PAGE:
• Forget about SPF record syntax errors and configuration issues
  • We take away the burden of resolving SPF limitations on your behalf

Sign up with PowerDMARC today to bid adieu to SPF limitations forever!  

As a DMARC services provider, we get asked this question a lot: “If DMARC just uses SPF and DKIM authentication, why should we bother with DMARC? Isn’t that just unnecessary?”

On the surface it might seem to make little difference, but the reality is very different. DMARC isn’t just a combination of SPF and DKIM technologies, it’s an entirely new protocol by itself. It has several features that make it one of the most advanced email authentication standards in the world, and an absolute necessity for businesses.

But wait a minute. We’ve not answered exactly why you need DMARC. What does it offer that SPF and DKIM don’t? Well, that’s a rather long answer; too long for just one blog post. So let’s split it up and talk about SPF first. In case you’re not familiar with it, here’s a quick intro.

What is SPF?

SPF, or Sender Policy Framework, is an email authentication protocol that protects the email receiver from spoofed emails. It’s essentially a list of all IP addresses authorized to send email through your (the domain owner) channels. When the receiving server sees a message from your domain, it checks your SPF record that’s published on your DNS. If the sender’s IP is in this ‘list’, the email gets delivered. If not, the server rejects the email.

As you can see, SPF does a pretty good job keeping out a lot of unsavoury emails that could harm your device or compromise your organisation’s security systems. But SPF isn’t nearly as good as some people might think. That’s because it has some very major drawbacks. Let’s talk about some of these problems.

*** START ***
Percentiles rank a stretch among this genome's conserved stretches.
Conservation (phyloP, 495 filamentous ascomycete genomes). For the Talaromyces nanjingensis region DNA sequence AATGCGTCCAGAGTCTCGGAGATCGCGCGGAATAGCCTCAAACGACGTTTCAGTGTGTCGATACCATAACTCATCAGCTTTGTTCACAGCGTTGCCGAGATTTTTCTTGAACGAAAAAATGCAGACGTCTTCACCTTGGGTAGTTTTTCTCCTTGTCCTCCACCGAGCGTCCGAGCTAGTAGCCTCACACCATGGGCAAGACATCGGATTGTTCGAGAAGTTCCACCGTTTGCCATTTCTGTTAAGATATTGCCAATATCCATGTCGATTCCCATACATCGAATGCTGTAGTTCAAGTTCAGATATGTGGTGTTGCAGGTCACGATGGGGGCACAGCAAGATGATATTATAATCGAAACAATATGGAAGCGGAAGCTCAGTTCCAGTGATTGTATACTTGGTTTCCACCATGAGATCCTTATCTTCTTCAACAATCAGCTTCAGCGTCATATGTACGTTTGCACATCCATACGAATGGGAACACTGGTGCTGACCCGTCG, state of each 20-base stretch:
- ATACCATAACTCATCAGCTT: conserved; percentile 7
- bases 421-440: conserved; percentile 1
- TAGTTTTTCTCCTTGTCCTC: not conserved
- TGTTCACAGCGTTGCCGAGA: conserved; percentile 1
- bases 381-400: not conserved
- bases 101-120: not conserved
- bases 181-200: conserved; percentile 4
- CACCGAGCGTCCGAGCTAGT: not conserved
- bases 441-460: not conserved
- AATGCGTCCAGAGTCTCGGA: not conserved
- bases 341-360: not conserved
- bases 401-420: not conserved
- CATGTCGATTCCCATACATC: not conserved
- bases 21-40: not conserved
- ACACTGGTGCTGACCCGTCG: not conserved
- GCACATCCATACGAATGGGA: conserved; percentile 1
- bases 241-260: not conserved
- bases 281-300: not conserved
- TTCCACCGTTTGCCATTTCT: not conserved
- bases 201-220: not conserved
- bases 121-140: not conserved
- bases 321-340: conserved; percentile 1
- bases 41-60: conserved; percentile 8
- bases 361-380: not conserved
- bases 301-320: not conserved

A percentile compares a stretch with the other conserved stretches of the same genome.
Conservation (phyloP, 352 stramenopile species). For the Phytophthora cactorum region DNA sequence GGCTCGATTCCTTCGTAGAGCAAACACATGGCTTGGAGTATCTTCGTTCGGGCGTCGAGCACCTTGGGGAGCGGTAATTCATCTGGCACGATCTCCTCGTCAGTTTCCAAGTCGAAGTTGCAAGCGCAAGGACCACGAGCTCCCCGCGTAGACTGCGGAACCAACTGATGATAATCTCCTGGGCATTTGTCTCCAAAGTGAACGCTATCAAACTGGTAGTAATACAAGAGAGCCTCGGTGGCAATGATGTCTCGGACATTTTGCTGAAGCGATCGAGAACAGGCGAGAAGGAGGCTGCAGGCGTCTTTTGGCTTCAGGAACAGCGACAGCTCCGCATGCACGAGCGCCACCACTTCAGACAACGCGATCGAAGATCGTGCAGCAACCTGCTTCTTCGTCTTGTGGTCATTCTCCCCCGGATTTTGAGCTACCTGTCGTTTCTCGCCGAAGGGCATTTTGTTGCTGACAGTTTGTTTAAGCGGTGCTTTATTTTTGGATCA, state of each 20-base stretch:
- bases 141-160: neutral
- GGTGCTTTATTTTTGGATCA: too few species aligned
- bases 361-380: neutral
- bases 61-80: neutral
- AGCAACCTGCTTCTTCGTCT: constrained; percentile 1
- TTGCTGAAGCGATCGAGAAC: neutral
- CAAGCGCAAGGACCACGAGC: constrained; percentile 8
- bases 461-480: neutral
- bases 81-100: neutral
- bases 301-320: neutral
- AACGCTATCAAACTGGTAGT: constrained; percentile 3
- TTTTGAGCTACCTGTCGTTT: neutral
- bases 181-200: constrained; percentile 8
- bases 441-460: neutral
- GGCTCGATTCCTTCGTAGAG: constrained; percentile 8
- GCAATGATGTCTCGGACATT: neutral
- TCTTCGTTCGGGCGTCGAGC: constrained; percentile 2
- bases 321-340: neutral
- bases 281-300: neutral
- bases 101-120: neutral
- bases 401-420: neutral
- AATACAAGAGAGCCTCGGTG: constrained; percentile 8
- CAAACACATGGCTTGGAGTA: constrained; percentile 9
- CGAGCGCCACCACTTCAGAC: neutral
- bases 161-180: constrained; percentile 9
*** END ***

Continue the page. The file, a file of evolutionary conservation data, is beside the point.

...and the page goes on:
Limitations of SPF

SPF records don’t apply to the From address

Emails have multiple addresses to identify their sender: the From address that you normally see, and the Return Path address that’s hidden and require one or two clicks to view. With SPF enabled, the receiving email server looks at the Return Path and checks the SPF records of the domain from that address.

The problem here is that attackers can exploit this by using a fake domain in their Return Path address and a legitimate (or legitimate-looking) email address in the From section. Even if the receiver were to check the sender’s email ID, they’d see the From address first, and typically don’t bother to check the Return Path. In fact, most people aren’t even aware there is such a thing as Return Path address.

SPF can be quite easily circumvented by using this simple trick, and it leaves even domains secured with SPF largely vulnerable.

SPF records have a DNS lookup limit

SPF records contain a list of all the IP addresses authorized by the domain owner to send emails. However, they have a crucial drawback. The receiving server needs to check the record to see if the sender is authorized, and to reduce the load on the server, SPF records have a limit of 10 DNS lookups.

This means that if your organization uses multiple third party vendors who send emails through your domain, the SPF record can end up overshooting that limit. Unless properly optimized (which isn’t easy to do yourself), SPF records will have a very restrictive limit. When you exceed this limit, the SPF implementation is considered invalid and your email fails SPF. This could potentially harm your email delivery rates.

 

SPF doesn’t always work when the email is forwarded

SPF has another critical failure point that can harm your email deliverability. When you’ve implemented SPF on your domain and someone forwards your email, the forwarded email can get rejected due to your SPF policy.

That’s because the forwarded message has changed the email’s recipient, but the email sender’s address stays the same. This becomes a problem because the message contains the original sender’s From address but the receiving server is seeing a different IP. The IP address of the forwarding email server isn’t included within the SPF record of original sender’s domain. This could result in the email being rejected by the receiving server.

How does DMARC solve these issues?

DMARC uses a combination of SPF and DKIM to authenticate email. An email needs to pass either SPF or DKIM to pass DMARC and be delivered successfully. And it also adds one key feature that makes it far more effective than SPF or DKIM alone: Reporting.

With DMARC reporting, you get daily feedback on the status of your email channels. This includes information about your DMARC alignment, data on emails that failed authentication, and details about potential spoofing attempts.

If you’re wondering about what you can do to not get spoofed, check out our handy guide on the top 5 ways to avoid email spoofing.